The American opportunity credit is based on qualified education expenses you pay for yourself, your spouse, or a dependent for whom you claim an exemption on your tax return. Generally, the credit is allowed for qualified education expenses paid in 2009 for an academic period beginning in 2009 or the first three months of 2010.
For example, if you paid $1,500 in December 2009 for qualified tuition for the spring 2010 semester beginning January 2010, you may be able to use that $1,500 in figuring your 2009 credit.taxmap/pubs/p970-004.htm#en_us_publink1000204338
An academic period includes a semester, trimester, quarter, or other period of study (such as a summer school session) as reasonably determined by an educational institution. In the case of an educational institution that uses credit hours or clock hours and does not have academic terms, each payment period can be treated as an academic period. taxmap/pubs/p970-004.htm#en_us_publink1000204339
You can claim an American opportunity credit for qualified education expenses paid with the proceeds of a loan. Use the expenses to figure the American opportunity credit for the year in which the expenses are paid, not the year in which the loan is repaid. Treat loan payments sent directly to the educational institution as paid on the date the institution credits the student's account. taxmap/pubs/p970-004.htm#en_us_publink1000204340
You can claim an American opportunity credit for qualified education expenses not refunded when a student withdraws. taxmap/pubs/p970-004.htm#en_us_publink1000204341
For purposes of the American opportunity credit, qualified education expenses are tuition and certain related expenses required for enrollment or attendance at an eligible educational institution.taxmap/pubs/p970-004.htm#en_us_publink1000204342
An eligible educational institution is any college, university, vocational school, or other postsecondary educational institution eligible to participate in a student aid program administered by the U.S. Department of Education. It includes virtually all accredited public, nonprofit, and proprietary (privately owned profit-making) postsecondary institutions. The educational institution should be able to tell you if it is an eligible educational institution.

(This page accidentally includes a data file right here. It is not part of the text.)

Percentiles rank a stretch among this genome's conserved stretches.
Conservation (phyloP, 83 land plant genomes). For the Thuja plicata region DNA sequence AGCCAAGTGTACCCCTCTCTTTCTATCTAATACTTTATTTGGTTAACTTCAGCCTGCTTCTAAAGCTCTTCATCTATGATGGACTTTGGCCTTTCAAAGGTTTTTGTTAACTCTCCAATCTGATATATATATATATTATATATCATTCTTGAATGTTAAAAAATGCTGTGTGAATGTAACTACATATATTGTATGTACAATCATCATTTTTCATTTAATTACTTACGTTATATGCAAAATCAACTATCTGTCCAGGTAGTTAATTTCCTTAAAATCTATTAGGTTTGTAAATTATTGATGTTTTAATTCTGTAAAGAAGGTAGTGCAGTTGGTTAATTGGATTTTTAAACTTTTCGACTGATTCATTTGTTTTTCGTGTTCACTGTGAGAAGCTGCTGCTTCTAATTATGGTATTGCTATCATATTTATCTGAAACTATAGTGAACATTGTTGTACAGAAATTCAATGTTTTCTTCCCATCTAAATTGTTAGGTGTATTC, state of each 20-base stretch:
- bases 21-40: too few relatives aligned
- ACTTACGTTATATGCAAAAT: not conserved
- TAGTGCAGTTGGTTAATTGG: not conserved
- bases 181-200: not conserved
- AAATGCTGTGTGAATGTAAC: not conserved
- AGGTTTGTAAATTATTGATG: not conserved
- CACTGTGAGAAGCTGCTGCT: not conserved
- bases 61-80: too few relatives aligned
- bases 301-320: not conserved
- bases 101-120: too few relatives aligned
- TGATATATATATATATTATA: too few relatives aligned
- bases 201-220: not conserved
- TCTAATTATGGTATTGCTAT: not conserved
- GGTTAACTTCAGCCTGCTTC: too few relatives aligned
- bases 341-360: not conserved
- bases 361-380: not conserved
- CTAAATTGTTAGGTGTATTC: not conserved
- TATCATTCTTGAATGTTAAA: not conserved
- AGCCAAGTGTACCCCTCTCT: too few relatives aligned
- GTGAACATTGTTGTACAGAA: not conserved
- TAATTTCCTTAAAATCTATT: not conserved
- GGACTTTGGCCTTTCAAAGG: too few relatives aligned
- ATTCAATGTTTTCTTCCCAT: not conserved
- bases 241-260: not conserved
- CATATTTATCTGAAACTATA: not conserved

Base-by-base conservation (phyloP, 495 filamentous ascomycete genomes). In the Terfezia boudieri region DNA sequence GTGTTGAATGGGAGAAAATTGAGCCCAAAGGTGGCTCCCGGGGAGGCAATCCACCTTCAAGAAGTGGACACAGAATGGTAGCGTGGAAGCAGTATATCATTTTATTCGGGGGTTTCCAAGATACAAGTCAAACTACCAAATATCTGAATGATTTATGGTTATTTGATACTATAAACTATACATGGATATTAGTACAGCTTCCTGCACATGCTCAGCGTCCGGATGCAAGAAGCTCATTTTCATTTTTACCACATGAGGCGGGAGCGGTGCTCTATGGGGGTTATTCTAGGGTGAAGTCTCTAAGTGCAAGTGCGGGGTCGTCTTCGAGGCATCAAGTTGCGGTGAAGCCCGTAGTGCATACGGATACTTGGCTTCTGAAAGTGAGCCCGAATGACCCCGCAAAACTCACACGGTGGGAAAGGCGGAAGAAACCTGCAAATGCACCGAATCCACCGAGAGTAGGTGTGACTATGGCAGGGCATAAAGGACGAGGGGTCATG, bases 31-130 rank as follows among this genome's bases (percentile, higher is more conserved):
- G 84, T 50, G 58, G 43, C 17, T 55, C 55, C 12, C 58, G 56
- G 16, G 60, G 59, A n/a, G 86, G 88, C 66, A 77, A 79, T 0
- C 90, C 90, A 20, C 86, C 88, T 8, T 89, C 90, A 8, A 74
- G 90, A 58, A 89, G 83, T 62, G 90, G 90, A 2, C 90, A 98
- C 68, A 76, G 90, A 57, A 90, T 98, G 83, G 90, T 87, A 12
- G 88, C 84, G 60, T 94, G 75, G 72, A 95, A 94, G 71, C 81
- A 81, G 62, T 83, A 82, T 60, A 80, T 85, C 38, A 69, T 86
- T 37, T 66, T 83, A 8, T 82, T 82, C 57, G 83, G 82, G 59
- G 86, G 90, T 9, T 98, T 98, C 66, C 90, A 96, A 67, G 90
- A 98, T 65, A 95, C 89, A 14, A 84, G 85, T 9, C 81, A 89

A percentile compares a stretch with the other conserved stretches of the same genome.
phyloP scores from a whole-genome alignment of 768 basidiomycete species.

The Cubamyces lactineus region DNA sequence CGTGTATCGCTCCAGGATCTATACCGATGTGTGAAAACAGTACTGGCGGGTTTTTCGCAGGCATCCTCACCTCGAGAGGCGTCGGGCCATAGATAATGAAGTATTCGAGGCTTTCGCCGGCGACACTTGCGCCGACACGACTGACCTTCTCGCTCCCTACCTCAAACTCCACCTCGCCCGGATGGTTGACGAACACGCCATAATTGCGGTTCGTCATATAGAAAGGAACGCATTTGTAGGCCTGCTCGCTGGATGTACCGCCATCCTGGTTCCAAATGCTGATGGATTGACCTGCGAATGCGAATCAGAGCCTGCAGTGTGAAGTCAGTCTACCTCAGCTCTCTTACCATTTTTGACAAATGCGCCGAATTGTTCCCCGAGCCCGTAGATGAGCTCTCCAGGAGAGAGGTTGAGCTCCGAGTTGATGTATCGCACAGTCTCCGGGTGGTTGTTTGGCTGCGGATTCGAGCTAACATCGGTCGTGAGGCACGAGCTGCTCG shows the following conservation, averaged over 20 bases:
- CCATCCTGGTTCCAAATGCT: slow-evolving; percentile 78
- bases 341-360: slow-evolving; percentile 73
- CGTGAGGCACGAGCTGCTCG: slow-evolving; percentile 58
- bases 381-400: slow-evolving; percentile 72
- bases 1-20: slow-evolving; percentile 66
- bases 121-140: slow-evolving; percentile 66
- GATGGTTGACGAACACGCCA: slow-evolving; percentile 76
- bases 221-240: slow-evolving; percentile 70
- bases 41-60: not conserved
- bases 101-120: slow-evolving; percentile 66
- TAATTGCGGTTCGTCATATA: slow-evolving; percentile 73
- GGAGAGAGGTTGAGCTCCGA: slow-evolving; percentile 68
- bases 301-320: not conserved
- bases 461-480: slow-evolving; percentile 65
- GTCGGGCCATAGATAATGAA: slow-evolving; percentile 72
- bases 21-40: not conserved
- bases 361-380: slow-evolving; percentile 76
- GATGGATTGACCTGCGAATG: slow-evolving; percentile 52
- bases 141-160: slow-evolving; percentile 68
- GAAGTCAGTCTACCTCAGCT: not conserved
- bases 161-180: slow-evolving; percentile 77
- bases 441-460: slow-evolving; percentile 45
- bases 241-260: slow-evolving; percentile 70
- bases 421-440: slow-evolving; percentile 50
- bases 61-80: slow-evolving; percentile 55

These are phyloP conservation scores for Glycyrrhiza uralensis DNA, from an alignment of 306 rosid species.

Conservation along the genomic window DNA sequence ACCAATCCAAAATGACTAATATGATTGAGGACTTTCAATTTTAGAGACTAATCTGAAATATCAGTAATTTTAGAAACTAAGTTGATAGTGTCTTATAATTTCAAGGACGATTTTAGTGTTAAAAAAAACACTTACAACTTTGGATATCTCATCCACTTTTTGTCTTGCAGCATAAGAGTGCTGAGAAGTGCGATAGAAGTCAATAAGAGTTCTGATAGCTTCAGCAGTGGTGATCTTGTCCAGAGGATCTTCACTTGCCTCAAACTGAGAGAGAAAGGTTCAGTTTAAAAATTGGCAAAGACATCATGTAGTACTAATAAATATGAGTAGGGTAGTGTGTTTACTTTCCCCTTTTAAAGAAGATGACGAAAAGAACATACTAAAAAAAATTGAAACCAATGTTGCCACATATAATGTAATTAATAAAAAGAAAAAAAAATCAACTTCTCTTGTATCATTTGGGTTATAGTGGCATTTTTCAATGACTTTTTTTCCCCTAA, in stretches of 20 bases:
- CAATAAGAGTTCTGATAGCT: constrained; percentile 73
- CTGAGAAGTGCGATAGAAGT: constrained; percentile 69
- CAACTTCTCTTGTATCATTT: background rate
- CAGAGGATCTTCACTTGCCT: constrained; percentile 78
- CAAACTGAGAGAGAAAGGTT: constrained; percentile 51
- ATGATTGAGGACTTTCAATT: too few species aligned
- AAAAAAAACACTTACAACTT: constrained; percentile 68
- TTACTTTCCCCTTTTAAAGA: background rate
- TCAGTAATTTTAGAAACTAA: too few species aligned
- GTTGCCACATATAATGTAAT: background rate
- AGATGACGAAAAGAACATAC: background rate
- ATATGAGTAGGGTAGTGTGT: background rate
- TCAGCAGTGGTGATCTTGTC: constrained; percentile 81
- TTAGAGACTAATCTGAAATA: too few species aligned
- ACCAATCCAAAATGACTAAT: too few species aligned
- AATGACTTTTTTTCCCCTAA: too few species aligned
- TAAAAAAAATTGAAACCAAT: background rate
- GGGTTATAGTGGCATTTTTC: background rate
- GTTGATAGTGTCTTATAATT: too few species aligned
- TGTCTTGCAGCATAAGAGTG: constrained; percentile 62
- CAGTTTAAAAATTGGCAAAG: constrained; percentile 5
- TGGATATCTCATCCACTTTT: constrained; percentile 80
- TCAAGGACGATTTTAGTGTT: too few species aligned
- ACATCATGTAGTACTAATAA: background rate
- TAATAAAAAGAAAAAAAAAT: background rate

Certain educational institutions located outside the United States also participate in the U.S. Department of Education's Federal Student Aid (FSA) programs.taxmap/pubs/p970-004.htm#en_us_publink1000204343
Student-activity fees are included in qualified education expenses only if the fees must be paid to the institution as a condition of enrollment or attendance.
However, expenses for books, supplies, and equipment needed for a course of study are included in qualified education expenses whether or not the materials are purchased from the educational institution.
In the following examples, assume that each student is an eligible student at an eligible educational institution.taxmap/pubs/p970-004.htm#en_us_publink1000204344
Jefferson is a sophomore in University V's degree program in dentistry. This year, in addition to tuition, he is required to pay a fee to the university for the rental of the dental equipment he will use in this program. Because the equipment rental is needed for his course of study, Jefferson's equipment rental fee is a qualified expense.taxmap/pubs/p970-004.htm#en_us_publink1000204345
Grace and William, both first-year students at College W, are required to have certain books and other reading materials to use in their mandatory first-year classes. The college has no policy about how students should obtain these materials, but any student who purchases them from College W's bookstore will receive a bill directly from the college. William bought his books from a friend; Grace bought hers at College W's bookstore. Both are qualified education expenses for the American opportunity credit.taxmap/pubs/p970-004.htm#en_us_publink1000204346
When Kelly enrolled at College X for her freshman year, she had to pay a separate student activity fee in addition to her tuition. This activity fee is required of all students, and is used solely to fund on-campus organizations and activities run by students, such as the student newspaper and the student government. No portion of the fee covers personal expenses. Although labeled as a student activity fee, the fee is required for Kelly's enrollment and attendance at College X and is a qualified expense.taxmap/pubs/p970-004.htm#en_us_publink1000204348
You cannot do any of the following.
- Deduct higher education expenses on your income tax return (as, for example, a business expense) and also claim an American opportunity credit based on those same expenses.
- Claim an American opportunity credit in the same year that you are claiming a tuition and fees deduction for the same student.
- Claim an American opportunity credit and a lifetime learning credit based on the same qualified education expenses.